As an identity access and management protocol, LDAP traffic can include quite a bit of sensitive data: Active Directory usernames, login attempts, failed-login notifications, and more. If attackers get ahold of that data in flight, they might be able to compromise data like legitimate AD credentials and use it to poke around your network in search of valuable assets.
Encrypting LDAP traffic in flight across the network can help prevent credential theft and other malicious activity, but it's not a failsafe—and if traffic is encrypted, your own team might miss the signs of an attempted attack in progress.
For example, if an attacker is using brute force to try and gain access to a restricted database or storage area, that attack will leave network artifacts such as "failed login" messages which are also transmitted across the network using the LDAP protocol. If you've encrypted LDAP traffic as a protective measure, you won't be able to detect those failed login messages associated with sensitive assets.
Advanced encryption is key to good cybersecurity, but so are smart implementations and the ability to decrypt traffic without compromising your other security controls. Scroll down for more answers to your LDAP questions, or learn how to safely implement TLS 1.3 with passive decryption here.
Frequently Asked Questions About LDAP:
1.) Is LDAP encrypted?
Short answer: no. Longer answer: standard LDAP traffic is not encrypted, but there is a nonstandard version of LDAP called Secure LDAP, also known as "LDAPS" or "LDAP over SSL" (SSL, or Secure Socket Layer, being the now-deprecated ancestor of Transport Layer Security).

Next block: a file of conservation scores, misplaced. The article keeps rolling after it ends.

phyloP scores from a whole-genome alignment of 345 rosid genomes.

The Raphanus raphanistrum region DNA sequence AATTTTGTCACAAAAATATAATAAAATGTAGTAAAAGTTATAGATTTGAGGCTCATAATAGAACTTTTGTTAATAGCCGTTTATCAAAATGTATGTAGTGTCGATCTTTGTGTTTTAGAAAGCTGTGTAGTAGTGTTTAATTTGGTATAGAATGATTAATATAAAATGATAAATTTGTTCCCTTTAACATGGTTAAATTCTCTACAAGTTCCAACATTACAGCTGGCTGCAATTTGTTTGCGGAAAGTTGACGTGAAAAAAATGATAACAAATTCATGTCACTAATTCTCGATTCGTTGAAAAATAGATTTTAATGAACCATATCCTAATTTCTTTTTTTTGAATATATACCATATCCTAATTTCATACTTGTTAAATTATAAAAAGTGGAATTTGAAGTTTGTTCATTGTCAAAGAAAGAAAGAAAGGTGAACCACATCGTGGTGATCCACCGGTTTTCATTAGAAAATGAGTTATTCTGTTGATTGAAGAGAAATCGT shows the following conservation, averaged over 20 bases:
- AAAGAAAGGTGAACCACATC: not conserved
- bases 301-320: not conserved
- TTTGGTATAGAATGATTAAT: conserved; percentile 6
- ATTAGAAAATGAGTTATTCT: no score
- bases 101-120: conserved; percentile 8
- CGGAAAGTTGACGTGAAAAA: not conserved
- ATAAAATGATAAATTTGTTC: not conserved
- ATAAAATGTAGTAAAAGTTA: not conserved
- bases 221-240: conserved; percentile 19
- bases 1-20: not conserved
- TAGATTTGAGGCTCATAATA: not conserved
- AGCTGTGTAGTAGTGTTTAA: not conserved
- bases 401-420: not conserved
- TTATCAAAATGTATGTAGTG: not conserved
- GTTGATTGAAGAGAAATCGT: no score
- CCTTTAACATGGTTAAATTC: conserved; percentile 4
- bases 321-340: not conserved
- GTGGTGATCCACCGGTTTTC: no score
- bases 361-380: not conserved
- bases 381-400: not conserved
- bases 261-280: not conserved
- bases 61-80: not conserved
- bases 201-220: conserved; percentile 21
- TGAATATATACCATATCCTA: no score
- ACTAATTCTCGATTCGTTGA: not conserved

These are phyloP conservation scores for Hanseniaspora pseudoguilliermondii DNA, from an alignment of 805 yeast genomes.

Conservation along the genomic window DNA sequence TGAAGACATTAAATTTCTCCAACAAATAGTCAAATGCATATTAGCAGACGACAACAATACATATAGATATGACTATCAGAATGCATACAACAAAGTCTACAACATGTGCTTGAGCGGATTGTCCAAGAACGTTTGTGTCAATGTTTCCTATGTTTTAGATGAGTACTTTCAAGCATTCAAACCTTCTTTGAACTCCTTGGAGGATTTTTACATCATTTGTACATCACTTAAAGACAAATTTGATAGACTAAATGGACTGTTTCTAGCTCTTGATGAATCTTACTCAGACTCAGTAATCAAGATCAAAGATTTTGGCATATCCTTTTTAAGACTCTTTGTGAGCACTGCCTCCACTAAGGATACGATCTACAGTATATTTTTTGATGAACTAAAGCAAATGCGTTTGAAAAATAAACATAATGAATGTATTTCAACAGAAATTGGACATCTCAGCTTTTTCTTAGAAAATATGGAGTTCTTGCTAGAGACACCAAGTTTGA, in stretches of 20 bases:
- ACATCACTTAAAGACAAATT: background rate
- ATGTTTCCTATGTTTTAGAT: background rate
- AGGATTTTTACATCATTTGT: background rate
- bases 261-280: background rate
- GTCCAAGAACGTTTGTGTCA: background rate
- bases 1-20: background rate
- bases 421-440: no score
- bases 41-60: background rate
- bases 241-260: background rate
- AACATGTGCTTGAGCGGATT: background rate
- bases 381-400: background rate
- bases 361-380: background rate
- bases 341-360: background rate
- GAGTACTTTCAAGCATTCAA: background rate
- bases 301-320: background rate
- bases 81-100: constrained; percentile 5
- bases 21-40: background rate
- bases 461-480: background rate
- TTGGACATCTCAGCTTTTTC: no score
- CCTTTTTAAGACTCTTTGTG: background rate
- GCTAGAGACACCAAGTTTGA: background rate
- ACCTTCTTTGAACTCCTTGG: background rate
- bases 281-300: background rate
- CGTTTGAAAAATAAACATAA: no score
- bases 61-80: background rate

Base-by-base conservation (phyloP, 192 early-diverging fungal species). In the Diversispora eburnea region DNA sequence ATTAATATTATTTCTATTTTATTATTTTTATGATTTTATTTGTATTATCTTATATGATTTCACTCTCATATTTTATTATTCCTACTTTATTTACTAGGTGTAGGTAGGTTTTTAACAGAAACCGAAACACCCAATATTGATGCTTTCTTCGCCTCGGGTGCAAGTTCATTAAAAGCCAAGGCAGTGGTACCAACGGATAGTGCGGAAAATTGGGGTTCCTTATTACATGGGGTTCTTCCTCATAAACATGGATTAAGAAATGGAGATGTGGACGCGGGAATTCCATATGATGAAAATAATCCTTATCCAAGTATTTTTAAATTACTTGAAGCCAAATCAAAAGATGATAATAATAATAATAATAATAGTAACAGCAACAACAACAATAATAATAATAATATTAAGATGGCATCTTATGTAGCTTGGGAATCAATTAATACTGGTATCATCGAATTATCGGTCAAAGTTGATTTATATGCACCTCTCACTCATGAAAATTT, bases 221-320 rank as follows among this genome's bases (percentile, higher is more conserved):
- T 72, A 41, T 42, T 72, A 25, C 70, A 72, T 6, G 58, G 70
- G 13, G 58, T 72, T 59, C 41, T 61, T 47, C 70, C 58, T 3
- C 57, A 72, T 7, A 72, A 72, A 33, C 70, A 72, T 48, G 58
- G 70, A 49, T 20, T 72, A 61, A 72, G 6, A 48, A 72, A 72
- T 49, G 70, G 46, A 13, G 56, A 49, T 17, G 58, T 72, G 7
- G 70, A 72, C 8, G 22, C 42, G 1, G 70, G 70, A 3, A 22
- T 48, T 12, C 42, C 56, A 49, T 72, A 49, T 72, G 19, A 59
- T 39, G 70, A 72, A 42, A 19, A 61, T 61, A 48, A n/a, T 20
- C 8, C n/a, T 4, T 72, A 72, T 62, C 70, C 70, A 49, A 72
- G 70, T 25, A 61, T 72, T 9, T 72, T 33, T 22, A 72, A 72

LDAPS uses its own distinct network port to connect clients and servers. The default port for LDAP is port 389, but LDAPS uses port 636 and establishes TLS/SSL upon connecting with a client.
2.) Is LDAP authentication secure?
LDAP authentication is not secure on its own. A passive eavesdropper could learn your LDAP password by listening in on traffic in flight, so using SSL/TLS encryption is highly recommended.
3.) Is LDAP port 389 secure?
Not exactly. The port itself is no more secure than unencrypted LDAP traffic, but you do have some alternatives to LDAPS for increasing your security: you could use the LDAPv3 TLS extension to secure your connection, utilize the StartTLS mode to transition to a TLS connection after connecting on port 389, or set up an authentication mechanism to establish signing and encryption.
4.) What is the difference between LDAP and Active Directory?
Both LDAP and Active Directory are directory services, but although the Active Directory protocol builds on the LDAP protocol, AD is proprietary to Microsoft and requires a Microsoft Domain Controller to function.